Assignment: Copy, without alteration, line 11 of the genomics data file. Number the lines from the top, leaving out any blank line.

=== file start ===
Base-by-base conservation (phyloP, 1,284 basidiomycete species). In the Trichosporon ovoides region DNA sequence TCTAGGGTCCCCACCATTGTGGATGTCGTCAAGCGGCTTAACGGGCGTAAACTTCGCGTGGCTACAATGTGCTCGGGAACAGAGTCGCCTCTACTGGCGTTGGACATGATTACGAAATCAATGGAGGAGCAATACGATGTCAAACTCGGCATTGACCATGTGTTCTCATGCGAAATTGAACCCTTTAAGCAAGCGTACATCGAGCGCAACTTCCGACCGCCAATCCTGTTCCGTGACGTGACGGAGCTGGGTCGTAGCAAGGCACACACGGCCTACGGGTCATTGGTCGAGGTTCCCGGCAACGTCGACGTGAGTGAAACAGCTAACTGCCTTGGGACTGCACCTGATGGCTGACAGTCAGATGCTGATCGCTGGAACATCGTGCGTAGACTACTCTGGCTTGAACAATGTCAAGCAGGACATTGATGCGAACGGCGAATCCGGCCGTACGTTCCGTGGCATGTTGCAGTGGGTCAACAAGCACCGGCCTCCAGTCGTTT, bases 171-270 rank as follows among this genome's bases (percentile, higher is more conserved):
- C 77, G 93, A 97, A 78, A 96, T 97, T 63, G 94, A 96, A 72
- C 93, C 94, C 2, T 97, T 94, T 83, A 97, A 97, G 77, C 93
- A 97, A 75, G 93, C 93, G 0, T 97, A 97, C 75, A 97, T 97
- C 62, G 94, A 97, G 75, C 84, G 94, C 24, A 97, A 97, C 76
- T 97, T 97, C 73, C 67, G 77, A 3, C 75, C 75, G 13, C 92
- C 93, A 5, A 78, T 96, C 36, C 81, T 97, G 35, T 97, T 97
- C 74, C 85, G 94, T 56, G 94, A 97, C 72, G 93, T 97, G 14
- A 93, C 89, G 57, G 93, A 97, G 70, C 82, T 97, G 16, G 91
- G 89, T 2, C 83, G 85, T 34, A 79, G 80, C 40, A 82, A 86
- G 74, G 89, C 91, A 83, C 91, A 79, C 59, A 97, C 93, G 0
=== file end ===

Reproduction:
- G 74, G 89, C 91, A 83, C 91, A 79, C 59, A 97, C 93, G 0